Editor’s Note: Hugh Evans died shortly before this issue (9/22) went to print.
by Bob Delaney
We have walked through the “tunnel” of many NBA arenas throughout the United States, and even Asia, when we worked games in Beijing and Yokohama. But walking from the “back of the house” down the tunnel and onto the NCAA Men’s Final Four floor on April 2 in New Orleans was the most special — and the only time a few tears rolled down my cheeks.
A friend, mentor and fellow NBA referee, Hugh Evans was being announced as a 2022 Naismith Basketball Hall of Fame class member. What an honor for him, and for me to provide an “assist” — pushing Hugh in his wheelchair onto the Caesars Superdome basketball court.
The circle of life was front and center in this moment. You see, Hugh assisted me throughout my entire NBA career. I first met him in 1985 during summer training programs and was fortunate to work games with him during my rookie year as a full-time NBA referee in 1987, when only two referees worked a game. He spent countless hours teaching me how to survive and thrive as a professional official.
Many an afternoon we sat at a restaurant table, where he would move ketchup and mustard bottles along with salt and pepper shakers teaching correct positioning on an imaginary NBA court. It was about open and closed looks, being “stacked,” understanding rebounding coverage and so many other nuances to grasp while officiating the greatest athletes on the planet.
Hugh understood the game. He played at Boys High School in New York City with the great Connie Hawkins. He played college ball at North Carolina A&T with the great Al Attles. And I am sure many of his teammates have said they played with the great Hugh Evans.
Even today, Hugh has a quiet strength. His words are measured and concise. He has a calm confidence that creates an aura of trust. When you walked on an NBA floor as a part of his referee crew, you felt as if you were benefitting from that aura. Hugh would walk to center court during pregame warmups and stand shoulder to shoulder with his referee partners.
He did not leave you to go shake hands with players or coaches. They came to him or he just nodded hello. When he walked onto the hardwood floor, it was time to get down to business. He worked games with a professional, serious approach and yet had the ability to calm waters with a take-control “look” or a smile. Hugh always put the game and his partners before himself. He was an old-school values guy who was progressive on and off the court.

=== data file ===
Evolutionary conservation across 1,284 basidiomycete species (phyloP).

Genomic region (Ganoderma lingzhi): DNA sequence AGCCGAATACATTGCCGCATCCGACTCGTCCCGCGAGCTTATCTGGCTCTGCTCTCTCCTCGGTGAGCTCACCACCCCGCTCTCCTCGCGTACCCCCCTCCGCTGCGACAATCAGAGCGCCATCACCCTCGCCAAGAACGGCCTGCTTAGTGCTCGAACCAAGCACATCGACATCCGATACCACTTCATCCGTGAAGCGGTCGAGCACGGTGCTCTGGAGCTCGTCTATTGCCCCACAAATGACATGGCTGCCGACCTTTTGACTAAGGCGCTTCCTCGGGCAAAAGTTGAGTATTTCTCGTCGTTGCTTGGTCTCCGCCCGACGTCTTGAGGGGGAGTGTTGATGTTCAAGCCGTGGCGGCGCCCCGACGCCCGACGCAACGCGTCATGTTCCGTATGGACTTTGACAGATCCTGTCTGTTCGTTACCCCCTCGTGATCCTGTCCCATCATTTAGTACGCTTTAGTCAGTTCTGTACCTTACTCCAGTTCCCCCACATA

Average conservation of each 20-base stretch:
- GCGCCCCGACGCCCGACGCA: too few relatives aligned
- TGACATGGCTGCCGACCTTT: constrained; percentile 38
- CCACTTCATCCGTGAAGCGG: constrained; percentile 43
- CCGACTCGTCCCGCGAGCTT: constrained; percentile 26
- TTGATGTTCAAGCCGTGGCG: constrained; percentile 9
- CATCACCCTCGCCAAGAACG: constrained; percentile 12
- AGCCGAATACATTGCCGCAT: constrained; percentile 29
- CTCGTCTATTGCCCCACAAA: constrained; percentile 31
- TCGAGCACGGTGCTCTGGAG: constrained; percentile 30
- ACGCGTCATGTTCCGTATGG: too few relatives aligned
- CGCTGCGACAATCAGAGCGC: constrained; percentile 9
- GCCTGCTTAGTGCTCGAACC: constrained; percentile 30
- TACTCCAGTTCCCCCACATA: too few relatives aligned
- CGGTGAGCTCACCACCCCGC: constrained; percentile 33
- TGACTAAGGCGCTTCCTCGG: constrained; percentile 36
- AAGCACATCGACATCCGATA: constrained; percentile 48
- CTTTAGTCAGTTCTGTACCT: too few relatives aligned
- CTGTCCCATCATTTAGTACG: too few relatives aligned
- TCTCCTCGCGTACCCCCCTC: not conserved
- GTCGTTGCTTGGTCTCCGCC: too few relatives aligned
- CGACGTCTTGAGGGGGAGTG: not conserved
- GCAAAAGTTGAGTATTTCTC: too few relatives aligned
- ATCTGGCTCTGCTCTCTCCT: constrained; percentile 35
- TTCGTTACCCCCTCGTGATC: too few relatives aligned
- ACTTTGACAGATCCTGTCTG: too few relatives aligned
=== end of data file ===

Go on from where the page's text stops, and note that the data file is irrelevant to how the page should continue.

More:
The Naismith Hall of Fame announces nominees at the NBA All-Star game each year, and those who are to be inducted are presented at the NCAA Men’s Final Four. The entire weekend in New Orleans, former NBA players, college coaches, referees and fans would stop to say hello and offer congratulations. Even on the flight, passengers and the captain came to offer a salute for his Hall of Fame career.
When we went onto the floor during halftime of the UNC-Duke semifinal game, the broadcasters at the announcer’s table — Bill Raftery, Grant Hill, Jim Nantz — stood, clapped and offered congratulatory words. One image I will never forget: P.J. Carlesimo, the former college and NBA coach, and now an announcer, started climbing over the sideline table to get onto the court — with help from Gene Steratore, who was trying to lift and push P.J. While a comical scene in itself, P.J. wanted to hug and thank Hugh for all he has done for the game. It was a gesture of love and respect that was felt and offered by so many that weekend.
Cathy, Hugh’s wife, told me we would be going to every Hall of Fame event during the Final Four weekend because “Hugh said we would.” In spite of his current health issues, he gathered that quiet strength to bask in the warm reception wherever he went.
At one point, as we were getting him onto the bus with the help of Hall of Fame classmate Tim Hardaway, I said, “Hugh, we go at your pace, no rush.”
His quick wit was at the ready with these words: “Robert, it took a long time to get here. What’s a few more minutes?”
Another laugh and another teaching moment from my friend, mentor and fellow NBA referee — Naismith Hall of Fame Class of 2022 inductee Hugh Evans.
Bob Delaney, retired NBA referee and former NBA V.P. of referee operations/director of officials, is author of Heroes Are Human: Lessons in Resilience, Courage and Wisdom From the COVID Front Lines. His previous books are Covert: My Years Infiltrating the Mob and Surviving the Shadows: A Journey of Hope into Post Traumatic Stress.
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